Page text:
I’ve decided to do something I’ve not done before. I’m blogging everyday throughout advent. This year has been quite something and this series is seeking to distill some of the hard lessons I’ve learned this year in short daily blogs. All of these focus on a key question I have been asking myself ‘Who am I becoming?’
Holistic Well-Being 4: Rest
My Fatigue forced me to recognise that I was deeply unhealthy as a whole person. The person I was becoming was not one who was growing in wholeness and health, but one was who becoming increasingly unhealthy and dysfunctional. The implications of this not only effected my own well-being, but my family and all those I cared about. Something needed to change. In this second block of reflections I share some of the lessons I’ve learned about being holistically well and caring for myself.
I thought I was pretty good at resting. I wasn’t one of those ministers who looked at emails on my day off. I always took my day off and didn’t work on it. That was the point right? But a nagging question was growing, what if ‘time off’ and ‘rest’ weren’t the same thing? Or more pointedly what if ‘not working’ didn’t equal ‘resting’. I had mastered not working, but resting was more elusive. It had been for years, I had always struggled to stop and not achieve. Days off were filled with doing all the housework, cramming in all my hobbies or finding lots of DIY projects to do. The focus was on achieving, or doing. As I’ve previously shared, I really wasn’t very good at the being part. But fatigue forced me to rest, or at least to stop, I had no choice but to lie in bed. Though I still managed to find a great many ways to lie in bed but not rest: Read lots of book, watch films, allow my mind to race with all the things I’m not doing and missing out on…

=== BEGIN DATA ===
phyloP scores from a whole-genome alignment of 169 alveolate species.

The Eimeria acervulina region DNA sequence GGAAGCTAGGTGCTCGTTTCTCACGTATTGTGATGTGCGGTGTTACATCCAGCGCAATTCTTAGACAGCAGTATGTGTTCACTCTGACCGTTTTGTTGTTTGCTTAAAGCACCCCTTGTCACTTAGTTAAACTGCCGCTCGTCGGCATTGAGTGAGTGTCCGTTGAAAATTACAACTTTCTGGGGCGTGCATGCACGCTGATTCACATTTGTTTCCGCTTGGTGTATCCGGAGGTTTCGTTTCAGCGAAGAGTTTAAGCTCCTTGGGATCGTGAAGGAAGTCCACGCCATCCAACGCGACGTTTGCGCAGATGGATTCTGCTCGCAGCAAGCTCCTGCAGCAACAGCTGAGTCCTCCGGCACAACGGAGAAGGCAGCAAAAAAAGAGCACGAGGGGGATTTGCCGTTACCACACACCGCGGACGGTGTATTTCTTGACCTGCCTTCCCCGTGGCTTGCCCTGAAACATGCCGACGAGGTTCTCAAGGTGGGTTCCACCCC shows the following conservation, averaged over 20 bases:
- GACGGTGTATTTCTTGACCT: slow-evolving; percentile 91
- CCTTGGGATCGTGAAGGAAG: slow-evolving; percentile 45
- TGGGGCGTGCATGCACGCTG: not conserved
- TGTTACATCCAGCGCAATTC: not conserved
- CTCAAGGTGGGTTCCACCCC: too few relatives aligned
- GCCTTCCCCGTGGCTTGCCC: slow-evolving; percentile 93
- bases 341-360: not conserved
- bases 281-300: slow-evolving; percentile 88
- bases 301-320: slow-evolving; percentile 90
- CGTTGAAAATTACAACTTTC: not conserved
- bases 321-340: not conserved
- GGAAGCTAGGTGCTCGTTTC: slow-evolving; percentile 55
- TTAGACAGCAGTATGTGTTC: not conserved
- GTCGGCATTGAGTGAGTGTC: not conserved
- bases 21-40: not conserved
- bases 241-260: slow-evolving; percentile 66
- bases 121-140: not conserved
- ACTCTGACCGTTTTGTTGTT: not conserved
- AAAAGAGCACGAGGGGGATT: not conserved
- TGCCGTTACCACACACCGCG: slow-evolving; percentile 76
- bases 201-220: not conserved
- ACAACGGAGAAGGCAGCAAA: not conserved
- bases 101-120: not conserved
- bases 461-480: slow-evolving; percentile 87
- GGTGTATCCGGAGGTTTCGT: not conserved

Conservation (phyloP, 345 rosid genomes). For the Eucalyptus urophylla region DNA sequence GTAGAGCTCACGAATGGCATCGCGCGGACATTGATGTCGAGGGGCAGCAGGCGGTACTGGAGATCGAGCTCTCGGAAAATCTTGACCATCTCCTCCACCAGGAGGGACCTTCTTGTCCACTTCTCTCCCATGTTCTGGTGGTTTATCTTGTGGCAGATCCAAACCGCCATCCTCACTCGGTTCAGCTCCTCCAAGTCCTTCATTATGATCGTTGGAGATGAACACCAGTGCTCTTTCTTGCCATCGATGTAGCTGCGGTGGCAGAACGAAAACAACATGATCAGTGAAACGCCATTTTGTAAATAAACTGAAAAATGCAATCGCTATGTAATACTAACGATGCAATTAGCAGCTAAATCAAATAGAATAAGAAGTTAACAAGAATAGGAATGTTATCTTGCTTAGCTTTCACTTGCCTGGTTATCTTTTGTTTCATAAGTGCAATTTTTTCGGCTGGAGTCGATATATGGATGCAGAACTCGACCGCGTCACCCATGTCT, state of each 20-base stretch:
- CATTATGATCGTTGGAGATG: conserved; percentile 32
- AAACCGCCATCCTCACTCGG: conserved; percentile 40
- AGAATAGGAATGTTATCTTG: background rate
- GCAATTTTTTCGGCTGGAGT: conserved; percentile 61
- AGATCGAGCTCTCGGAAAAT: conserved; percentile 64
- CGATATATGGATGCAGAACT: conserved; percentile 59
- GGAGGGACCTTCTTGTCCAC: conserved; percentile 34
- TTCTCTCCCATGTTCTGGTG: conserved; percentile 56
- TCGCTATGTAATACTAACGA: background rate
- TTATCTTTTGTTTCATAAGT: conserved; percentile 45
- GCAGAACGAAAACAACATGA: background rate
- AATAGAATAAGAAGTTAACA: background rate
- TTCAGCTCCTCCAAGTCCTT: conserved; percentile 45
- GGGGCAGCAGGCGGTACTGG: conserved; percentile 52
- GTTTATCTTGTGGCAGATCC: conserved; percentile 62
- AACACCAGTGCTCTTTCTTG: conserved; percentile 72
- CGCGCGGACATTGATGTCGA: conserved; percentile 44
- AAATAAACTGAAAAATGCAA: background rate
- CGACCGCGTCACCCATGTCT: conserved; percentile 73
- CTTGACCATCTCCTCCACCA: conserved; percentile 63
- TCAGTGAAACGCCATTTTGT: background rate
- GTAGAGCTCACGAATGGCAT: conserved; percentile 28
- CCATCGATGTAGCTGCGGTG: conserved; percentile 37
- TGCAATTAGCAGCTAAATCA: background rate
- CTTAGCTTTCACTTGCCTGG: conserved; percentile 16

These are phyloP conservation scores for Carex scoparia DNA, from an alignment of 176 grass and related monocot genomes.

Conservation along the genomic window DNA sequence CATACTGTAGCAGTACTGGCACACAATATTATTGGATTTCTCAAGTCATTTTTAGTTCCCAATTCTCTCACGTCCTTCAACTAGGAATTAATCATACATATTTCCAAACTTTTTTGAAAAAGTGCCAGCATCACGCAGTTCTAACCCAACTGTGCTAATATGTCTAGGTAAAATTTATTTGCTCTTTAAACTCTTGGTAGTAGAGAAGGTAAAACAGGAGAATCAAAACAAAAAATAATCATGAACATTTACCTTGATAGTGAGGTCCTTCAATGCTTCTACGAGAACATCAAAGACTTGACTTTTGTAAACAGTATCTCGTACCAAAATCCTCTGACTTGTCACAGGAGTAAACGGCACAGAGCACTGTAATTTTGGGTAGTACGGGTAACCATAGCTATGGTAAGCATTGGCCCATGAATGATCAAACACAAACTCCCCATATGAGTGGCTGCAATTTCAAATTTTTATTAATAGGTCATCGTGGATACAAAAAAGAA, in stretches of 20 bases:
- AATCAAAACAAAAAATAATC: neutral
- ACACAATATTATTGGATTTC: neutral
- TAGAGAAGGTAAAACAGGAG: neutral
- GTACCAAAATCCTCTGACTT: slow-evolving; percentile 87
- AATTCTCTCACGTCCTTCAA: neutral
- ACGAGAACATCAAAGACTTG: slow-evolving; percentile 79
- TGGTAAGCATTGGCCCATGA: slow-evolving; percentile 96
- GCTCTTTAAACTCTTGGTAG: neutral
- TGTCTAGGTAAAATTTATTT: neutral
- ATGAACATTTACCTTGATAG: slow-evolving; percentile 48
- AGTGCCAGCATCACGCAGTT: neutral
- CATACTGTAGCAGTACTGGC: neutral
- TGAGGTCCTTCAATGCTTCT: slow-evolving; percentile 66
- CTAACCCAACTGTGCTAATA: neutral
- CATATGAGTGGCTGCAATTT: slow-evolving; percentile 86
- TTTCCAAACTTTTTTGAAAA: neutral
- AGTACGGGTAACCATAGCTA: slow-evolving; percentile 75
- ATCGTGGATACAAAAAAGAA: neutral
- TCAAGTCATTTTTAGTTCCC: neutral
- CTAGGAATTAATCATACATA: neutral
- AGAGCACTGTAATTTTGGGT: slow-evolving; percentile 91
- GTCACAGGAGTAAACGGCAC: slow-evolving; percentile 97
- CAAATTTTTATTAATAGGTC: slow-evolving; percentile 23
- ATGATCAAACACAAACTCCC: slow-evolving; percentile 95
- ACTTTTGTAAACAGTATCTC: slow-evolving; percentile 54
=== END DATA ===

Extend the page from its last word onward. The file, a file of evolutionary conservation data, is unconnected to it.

It’s easy to look like you’re resting, it’s a lot harder to actually do it! I wouldn’t get better, nor become a healthy, balanced, functional human being – which is the kind of person I want to become! – if I didn’t learn how to rest. I needed to stop. Stop doing, stop thinking, stop planning, stop striving, and simply be. Just me being, knowing God was there and it was ok. A hard lesson to learn, and one I’m still learning. Many of these lessons have to be learned by practice. Choosing to live in a certain way, that then shapes the kind of person I am, and the kind of person I am becoming.
Proper rest is an on-going project. I’ve been greatly aided by the idea of ‘Sabbath’ – a ‘temple in time’ as Rabbi Heschel put it. A day when no work is done, which includes thinking about work, or achieving anything. Its a time to be, to delight, to rest, to worship and to be refreshed. It’s an act of resistance that says no to busyness, and endless achievement. It embraces my goodness as an image bearer of God, to do as he says and stop and be. It’s a choice, made every moment of that day, to resist all the things I could do and feel I should do. Instead I stop to remind myself that I am dependant on God alone. Everything else can wait. How freeing and liberating and deeply contrary to that inner drive within me, which is exactly why I need Sabbath in my life!
Questions For Reflection: When do you rest in your week? Is your ‘time off’ also rest or not? What practices might help you to rest? Can you go a whole day without ‘achieving’ anything?